On January 31st, 2017, the Financial Industry Regulatory Authority (FINRA) Office of Hearing Officers brought sanctions against the Lawson Financial Corporation, its principal agent Robert Warren Lawson, and its Chief Operating Officer (COO) Pamela Denise Lawson. Pamela and Robert Lawson are husband and wife.
As a result of the findings, the investment firm and Mr. Lawson were permanently barred from operating in the securities industry. For her role in the misconduct, Mrs. Lawson received a two-year suspension. Complete details regarding the case can be accessed using FINRA’s free Disciplinary Actions search tool (Case reference #2014043854401).
Securities Fraud in the Sale of Tax Free Investments
Lawson Financial Corp. provided a wide variety of different services to investors. The company did everything from selling securities to overseeing brokerage accounts and trusts. Beginning in 2013, Lawson Financial began to sell large quantities of municipal revenue bonds to some of its customers.
These type of bonds are desirable to many investors as the interest earned on them is exempt from federal taxes. Of interest in this case are four particular municipal bond offerings that the firm conducted, those being:
- Hillcrest Bonds;
- Decatur Bonds;
- Cullman Bonds; and
- Destiny Bonds.
Two of the bonds in question (Destiny and Hillcrest) were used to fund a public charter school that was located in Mesa, Arizona. The other two municipal bonds (Cullman and Decatur) were used to fund the construction and operation of assisted living facilities in the Alabama towns of Cullman and Decatur, respectively.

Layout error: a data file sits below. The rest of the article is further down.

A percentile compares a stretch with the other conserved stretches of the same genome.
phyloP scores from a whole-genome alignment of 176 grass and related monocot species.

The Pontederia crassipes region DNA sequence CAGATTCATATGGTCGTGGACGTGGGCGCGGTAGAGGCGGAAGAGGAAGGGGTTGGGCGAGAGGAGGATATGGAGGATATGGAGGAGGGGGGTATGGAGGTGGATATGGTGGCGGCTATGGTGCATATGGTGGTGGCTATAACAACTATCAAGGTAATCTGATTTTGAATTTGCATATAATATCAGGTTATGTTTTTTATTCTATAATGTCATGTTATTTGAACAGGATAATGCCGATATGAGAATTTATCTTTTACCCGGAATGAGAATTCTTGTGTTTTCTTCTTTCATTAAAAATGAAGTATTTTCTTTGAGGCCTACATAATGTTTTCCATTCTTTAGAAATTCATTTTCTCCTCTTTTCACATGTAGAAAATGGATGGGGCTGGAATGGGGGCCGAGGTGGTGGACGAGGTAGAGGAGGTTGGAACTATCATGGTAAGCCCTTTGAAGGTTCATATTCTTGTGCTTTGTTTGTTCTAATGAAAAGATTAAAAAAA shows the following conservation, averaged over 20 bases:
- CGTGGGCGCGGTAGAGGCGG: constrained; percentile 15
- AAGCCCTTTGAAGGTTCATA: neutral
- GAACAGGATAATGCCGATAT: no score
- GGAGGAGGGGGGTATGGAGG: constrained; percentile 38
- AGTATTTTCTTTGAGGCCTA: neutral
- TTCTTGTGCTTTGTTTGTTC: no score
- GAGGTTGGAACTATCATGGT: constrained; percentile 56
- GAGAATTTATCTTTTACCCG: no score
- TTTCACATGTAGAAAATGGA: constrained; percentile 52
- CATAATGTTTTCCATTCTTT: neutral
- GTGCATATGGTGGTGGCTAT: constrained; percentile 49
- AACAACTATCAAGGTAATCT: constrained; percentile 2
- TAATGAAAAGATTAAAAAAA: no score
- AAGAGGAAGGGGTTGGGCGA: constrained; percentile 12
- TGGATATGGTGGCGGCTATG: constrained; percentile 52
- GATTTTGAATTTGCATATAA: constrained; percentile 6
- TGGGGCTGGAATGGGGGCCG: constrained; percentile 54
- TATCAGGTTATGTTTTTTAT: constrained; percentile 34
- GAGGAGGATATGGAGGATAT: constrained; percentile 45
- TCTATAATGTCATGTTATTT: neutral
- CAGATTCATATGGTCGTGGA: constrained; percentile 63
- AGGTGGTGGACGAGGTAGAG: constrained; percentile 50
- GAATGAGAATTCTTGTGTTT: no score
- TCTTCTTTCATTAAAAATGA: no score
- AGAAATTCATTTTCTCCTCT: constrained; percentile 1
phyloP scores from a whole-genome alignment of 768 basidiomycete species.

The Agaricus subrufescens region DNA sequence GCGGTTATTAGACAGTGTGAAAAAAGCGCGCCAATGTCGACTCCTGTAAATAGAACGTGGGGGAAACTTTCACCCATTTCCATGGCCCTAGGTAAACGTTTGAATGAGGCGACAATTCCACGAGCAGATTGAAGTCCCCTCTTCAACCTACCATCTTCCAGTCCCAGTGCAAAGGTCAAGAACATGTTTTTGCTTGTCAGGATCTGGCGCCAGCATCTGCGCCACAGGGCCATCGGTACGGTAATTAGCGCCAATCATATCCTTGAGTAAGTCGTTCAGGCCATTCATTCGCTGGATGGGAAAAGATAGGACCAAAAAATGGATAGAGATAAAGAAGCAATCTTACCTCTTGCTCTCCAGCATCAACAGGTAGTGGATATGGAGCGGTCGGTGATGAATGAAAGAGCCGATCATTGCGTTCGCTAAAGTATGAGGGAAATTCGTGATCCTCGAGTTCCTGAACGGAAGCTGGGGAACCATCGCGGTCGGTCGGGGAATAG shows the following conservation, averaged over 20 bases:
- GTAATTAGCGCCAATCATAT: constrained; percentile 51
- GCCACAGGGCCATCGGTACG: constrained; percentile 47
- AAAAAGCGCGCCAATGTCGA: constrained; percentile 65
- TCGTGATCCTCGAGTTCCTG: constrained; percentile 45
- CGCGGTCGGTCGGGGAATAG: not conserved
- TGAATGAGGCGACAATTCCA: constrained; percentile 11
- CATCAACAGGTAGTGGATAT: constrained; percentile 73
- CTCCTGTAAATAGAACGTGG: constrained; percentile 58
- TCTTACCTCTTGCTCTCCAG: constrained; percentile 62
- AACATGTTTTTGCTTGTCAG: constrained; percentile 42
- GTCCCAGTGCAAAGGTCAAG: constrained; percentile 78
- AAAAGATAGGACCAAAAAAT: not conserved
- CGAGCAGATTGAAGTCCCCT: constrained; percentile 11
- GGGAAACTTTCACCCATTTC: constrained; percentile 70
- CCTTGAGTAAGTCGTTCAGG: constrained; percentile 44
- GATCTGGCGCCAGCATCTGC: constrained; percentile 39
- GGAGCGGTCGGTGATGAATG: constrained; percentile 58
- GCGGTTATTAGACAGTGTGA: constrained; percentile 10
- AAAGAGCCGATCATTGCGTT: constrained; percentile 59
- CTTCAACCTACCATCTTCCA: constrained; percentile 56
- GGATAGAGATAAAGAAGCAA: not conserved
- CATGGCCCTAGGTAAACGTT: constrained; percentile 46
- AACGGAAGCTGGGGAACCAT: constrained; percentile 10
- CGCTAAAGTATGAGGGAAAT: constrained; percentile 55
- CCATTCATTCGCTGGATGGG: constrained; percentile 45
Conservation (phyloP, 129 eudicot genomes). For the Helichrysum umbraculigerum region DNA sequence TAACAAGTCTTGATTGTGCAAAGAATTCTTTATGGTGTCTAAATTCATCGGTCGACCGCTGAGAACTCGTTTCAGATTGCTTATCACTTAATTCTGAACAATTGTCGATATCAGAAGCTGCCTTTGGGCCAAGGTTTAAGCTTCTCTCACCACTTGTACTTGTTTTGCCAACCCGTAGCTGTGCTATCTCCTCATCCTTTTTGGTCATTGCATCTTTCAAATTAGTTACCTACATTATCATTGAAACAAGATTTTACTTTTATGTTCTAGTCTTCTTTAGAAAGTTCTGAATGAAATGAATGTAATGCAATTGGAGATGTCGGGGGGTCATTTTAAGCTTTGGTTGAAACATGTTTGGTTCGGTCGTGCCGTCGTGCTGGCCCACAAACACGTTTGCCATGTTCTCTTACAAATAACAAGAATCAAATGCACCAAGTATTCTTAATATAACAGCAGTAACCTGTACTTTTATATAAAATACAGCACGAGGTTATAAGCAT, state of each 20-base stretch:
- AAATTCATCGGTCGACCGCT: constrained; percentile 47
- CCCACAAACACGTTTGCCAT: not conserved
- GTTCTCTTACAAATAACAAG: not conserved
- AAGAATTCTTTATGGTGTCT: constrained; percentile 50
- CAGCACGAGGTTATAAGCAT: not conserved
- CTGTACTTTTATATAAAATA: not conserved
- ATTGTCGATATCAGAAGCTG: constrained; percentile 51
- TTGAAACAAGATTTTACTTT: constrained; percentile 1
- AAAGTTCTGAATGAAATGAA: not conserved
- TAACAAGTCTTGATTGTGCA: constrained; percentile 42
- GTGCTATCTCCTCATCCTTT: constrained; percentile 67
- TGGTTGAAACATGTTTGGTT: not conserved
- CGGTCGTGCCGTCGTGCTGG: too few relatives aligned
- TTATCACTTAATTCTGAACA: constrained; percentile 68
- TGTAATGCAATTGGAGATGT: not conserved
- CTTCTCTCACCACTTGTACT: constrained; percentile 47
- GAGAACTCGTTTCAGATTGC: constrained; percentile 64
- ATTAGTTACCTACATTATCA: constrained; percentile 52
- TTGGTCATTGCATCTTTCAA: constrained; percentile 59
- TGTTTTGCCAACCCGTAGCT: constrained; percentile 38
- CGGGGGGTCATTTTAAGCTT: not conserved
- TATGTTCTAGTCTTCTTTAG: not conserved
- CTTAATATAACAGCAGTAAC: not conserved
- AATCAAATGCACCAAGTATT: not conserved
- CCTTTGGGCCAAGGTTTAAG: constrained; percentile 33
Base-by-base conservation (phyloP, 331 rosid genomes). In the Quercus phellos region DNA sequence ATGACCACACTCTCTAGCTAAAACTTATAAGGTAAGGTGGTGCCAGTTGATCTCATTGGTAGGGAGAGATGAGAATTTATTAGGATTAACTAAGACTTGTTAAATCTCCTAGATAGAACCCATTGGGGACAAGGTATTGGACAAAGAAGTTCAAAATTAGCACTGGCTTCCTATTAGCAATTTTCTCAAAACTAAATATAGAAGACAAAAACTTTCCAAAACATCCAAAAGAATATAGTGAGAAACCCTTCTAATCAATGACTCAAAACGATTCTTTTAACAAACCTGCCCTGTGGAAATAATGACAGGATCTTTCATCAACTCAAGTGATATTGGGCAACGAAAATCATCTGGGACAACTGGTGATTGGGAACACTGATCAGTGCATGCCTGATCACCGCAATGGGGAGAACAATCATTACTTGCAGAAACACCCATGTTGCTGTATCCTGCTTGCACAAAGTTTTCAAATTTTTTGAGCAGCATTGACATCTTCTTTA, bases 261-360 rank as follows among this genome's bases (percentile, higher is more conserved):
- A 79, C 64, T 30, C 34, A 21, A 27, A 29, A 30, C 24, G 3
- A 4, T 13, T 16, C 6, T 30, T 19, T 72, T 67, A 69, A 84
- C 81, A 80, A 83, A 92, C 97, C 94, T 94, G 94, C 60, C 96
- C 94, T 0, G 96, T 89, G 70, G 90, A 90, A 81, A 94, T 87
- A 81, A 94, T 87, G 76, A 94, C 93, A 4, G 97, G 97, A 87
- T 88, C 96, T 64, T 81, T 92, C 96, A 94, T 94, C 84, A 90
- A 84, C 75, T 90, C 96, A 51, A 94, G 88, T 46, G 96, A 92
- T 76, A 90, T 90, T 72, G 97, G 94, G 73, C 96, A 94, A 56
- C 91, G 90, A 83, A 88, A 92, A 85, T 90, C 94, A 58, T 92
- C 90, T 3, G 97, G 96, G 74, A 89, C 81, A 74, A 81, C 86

In all, Lawson Financial sold more than $10.4 million worth of bonds in relation to the Mesa, AZ Charter School and $8 million in relation to the assisted living centers. Very quickly, all three projects ran into severe financial trouble. Lawson Financial became fully aware of these problems and sought to find ways to keep the projects going.
The decision was made to dip into funds held by Lawson, including some funds held in trust for clients, to help the projects meet their operating expenses. This action is a direct breach of the fiduciary duty that the investment firm had to its clients. The firm did not have the authorization to make client money available to keep these projects afloat.
Additionally, despite the fact that Lawson Financial was well aware of these financial issues, the brokerage firm hid that information from the customers that actually purchase the municipal bonds. At no point was any knowledge regarding the weak financial state of the projects ever disclosed.
This type fraudulent misrepresentation is a direct violation of industry regulations. Specifically, the firm and the Lawsons were charged with breaching FINRA Rule 2150(a), governing the use of customer funds; and FINRA Rule 2010, which requires that all industry members observe high standards of commercial honor and just and equitable principles of trade.
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